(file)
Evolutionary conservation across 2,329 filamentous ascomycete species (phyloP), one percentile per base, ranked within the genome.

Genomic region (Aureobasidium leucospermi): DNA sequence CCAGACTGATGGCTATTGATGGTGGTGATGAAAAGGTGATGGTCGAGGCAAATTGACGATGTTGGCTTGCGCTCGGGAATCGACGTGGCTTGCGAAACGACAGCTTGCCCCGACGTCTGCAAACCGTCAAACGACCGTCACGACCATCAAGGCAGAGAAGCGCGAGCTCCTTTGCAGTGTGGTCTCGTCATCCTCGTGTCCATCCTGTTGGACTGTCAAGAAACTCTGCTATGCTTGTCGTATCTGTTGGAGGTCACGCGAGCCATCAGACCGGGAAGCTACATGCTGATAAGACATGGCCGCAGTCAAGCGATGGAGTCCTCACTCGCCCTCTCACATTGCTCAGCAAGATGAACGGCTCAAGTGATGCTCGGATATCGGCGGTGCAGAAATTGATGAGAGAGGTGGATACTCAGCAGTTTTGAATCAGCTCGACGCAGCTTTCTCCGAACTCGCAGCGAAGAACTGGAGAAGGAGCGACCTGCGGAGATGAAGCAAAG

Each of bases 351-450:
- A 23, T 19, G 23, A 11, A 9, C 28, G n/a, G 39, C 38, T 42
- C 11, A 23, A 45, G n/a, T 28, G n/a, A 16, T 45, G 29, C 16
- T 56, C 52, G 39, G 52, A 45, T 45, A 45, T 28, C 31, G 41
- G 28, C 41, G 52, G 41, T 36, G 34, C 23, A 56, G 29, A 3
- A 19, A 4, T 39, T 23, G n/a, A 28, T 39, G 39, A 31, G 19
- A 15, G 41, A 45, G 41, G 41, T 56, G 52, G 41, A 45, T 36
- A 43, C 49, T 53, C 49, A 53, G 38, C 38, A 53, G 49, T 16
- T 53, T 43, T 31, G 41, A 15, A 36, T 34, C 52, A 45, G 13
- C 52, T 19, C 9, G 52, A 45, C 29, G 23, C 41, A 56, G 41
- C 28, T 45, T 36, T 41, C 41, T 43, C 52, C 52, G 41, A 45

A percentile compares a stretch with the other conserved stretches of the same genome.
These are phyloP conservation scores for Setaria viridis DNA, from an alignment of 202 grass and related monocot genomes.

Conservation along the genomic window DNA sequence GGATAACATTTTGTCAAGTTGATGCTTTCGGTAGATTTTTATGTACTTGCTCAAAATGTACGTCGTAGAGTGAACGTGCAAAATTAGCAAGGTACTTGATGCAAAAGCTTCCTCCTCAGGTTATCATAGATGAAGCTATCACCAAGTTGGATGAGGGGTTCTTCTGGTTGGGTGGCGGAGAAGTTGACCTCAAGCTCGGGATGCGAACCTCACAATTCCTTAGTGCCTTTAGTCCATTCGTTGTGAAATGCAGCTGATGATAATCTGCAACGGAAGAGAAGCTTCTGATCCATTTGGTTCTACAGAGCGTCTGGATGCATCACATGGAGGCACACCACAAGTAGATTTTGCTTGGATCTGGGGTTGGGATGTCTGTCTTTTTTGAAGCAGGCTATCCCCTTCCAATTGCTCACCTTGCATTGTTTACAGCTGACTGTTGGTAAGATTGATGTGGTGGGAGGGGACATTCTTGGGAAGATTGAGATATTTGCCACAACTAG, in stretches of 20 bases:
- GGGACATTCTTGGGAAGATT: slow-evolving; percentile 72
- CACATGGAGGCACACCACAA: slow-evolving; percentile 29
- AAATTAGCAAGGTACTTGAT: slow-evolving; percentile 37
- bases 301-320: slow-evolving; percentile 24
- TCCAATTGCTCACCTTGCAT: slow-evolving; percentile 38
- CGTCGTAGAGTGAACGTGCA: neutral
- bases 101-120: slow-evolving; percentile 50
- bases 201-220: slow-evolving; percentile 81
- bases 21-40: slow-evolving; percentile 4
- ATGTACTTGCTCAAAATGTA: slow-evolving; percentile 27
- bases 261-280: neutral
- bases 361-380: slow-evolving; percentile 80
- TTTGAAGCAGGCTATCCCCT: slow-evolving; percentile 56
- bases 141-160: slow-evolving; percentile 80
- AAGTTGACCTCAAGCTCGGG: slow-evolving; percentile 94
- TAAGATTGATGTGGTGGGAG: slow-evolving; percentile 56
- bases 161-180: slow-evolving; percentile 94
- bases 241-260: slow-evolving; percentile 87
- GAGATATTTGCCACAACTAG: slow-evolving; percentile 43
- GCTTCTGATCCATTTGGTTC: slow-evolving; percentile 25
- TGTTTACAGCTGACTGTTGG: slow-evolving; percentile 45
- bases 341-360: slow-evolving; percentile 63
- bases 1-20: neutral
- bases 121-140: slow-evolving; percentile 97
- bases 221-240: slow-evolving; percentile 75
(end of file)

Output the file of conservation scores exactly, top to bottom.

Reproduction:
Evolutionary conservation across 2,329 filamentous ascomycete species (phyloP), one percentile per base, ranked within the genome.

Genomic region (Aureobasidium leucospermi): DNA sequence CCAGACTGATGGCTATTGATGGTGGTGATGAAAAGGTGATGGTCGAGGCAAATTGACGATGTTGGCTTGCGCTCGGGAATCGACGTGGCTTGCGAAACGACAGCTTGCCCCGACGTCTGCAAACCGTCAAACGACCGTCACGACCATCAAGGCAGAGAAGCGCGAGCTCCTTTGCAGTGTGGTCTCGTCATCCTCGTGTCCATCCTGTTGGACTGTCAAGAAACTCTGCTATGCTTGTCGTATCTGTTGGAGGTCACGCGAGCCATCAGACCGGGAAGCTACATGCTGATAAGACATGGCCGCAGTCAAGCGATGGAGTCCTCACTCGCCCTCTCACATTGCTCAGCAAGATGAACGGCTCAAGTGATGCTCGGATATCGGCGGTGCAGAAATTGATGAGAGAGGTGGATACTCAGCAGTTTTGAATCAGCTCGACGCAGCTTTCTCCGAACTCGCAGCGAAGAACTGGAGAAGGAGCGACCTGCGGAGATGAAGCAAAG

Each of bases 351-450:
- A 23, T 19, G 23, A 11, A 9, C 28, G n/a, G 39, C 38, T 42
- C 11, A 23, A 45, G n/a, T 28, G n/a, A 16, T 45, G 29, C 16
- T 56, C 52, G 39, G 52, A 45, T 45, A 45, T 28, C 31, G 41
- G 28, C 41, G 52, G 41, T 36, G 34, C 23, A 56, G 29, A 3
- A 19, A 4, T 39, T 23, G n/a, A 28, T 39, G 39, A 31, G 19
- A 15, G 41, A 45, G 41, G 41, T 56, G 52, G 41, A 45, T 36
- A 43, C 49, T 53, C 49, A 53, G 38, C 38, A 53, G 49, T 16
- T 53, T 43, T 31, G 41, A 15, A 36, T 34, C 52, A 45, G 13
- C 52, T 19, C 9, G 52, A 45, C 29, G 23, C 41, A 56, G 41
- C 28, T 45, T 36, T 41, C 41, T 43, C 52, C 52, G 41, A 45

A percentile compares a stretch with the other conserved stretches of the same genome.
These are phyloP conservation scores for Setaria viridis DNA, from an alignment of 202 grass and related monocot genomes.

Conservation along the genomic window DNA sequence GGATAACATTTTGTCAAGTTGATGCTTTCGGTAGATTTTTATGTACTTGCTCAAAATGTACGTCGTAGAGTGAACGTGCAAAATTAGCAAGGTACTTGATGCAAAAGCTTCCTCCTCAGGTTATCATAGATGAAGCTATCACCAAGTTGGATGAGGGGTTCTTCTGGTTGGGTGGCGGAGAAGTTGACCTCAAGCTCGGGATGCGAACCTCACAATTCCTTAGTGCCTTTAGTCCATTCGTTGTGAAATGCAGCTGATGATAATCTGCAACGGAAGAGAAGCTTCTGATCCATTTGGTTCTACAGAGCGTCTGGATGCATCACATGGAGGCACACCACAAGTAGATTTTGCTTGGATCTGGGGTTGGGATGTCTGTCTTTTTTGAAGCAGGCTATCCCCTTCCAATTGCTCACCTTGCATTGTTTACAGCTGACTGTTGGTAAGATTGATGTGGTGGGAGGGGACATTCTTGGGAAGATTGAGATATTTGCCACAACTAG, in stretches of 20 bases:
- GGGACATTCTTGGGAAGATT: slow-evolving; percentile 72
- CACATGGAGGCACACCACAA: slow-evolving; percentile 29
- AAATTAGCAAGGTACTTGAT: slow-evolving; percentile 37
- bases 301-320: slow-evolving; percentile 24
- TCCAATTGCTCACCTTGCAT: slow-evolving; percentile 38
- CGTCGTAGAGTGAACGTGCA: neutral
- bases 101-120: slow-evolving; percentile 50
- bases 201-220: slow-evolving; percentile 81
- bases 21-40: slow-evolving; percentile 4
- ATGTACTTGCTCAAAATGTA: slow-evolving; percentile 27
- bases 261-280: neutral
- bases 361-380: slow-evolving; percentile 80
- TTTGAAGCAGGCTATCCCCT: slow-evolving; percentile 56
- bases 141-160: slow-evolving; percentile 80
- AAGTTGACCTCAAGCTCGGG: slow-evolving; percentile 94
- TAAGATTGATGTGGTGGGAG: slow-evolving; percentile 56
- bases 161-180: slow-evolving; percentile 94
- bases 241-260: slow-evolving; percentile 87
- GAGATATTTGCCACAACTAG: slow-evolving; percentile 43
- GCTTCTGATCCATTTGGTTC: slow-evolving; percentile 25
- TGTTTACAGCTGACTGTTGG: slow-evolving; percentile 45
- bases 341-360: slow-evolving; percentile 63
- bases 1-20: neutral
- bases 121-140: slow-evolving; percentile 97
- bases 221-240: slow-evolving; percentile 75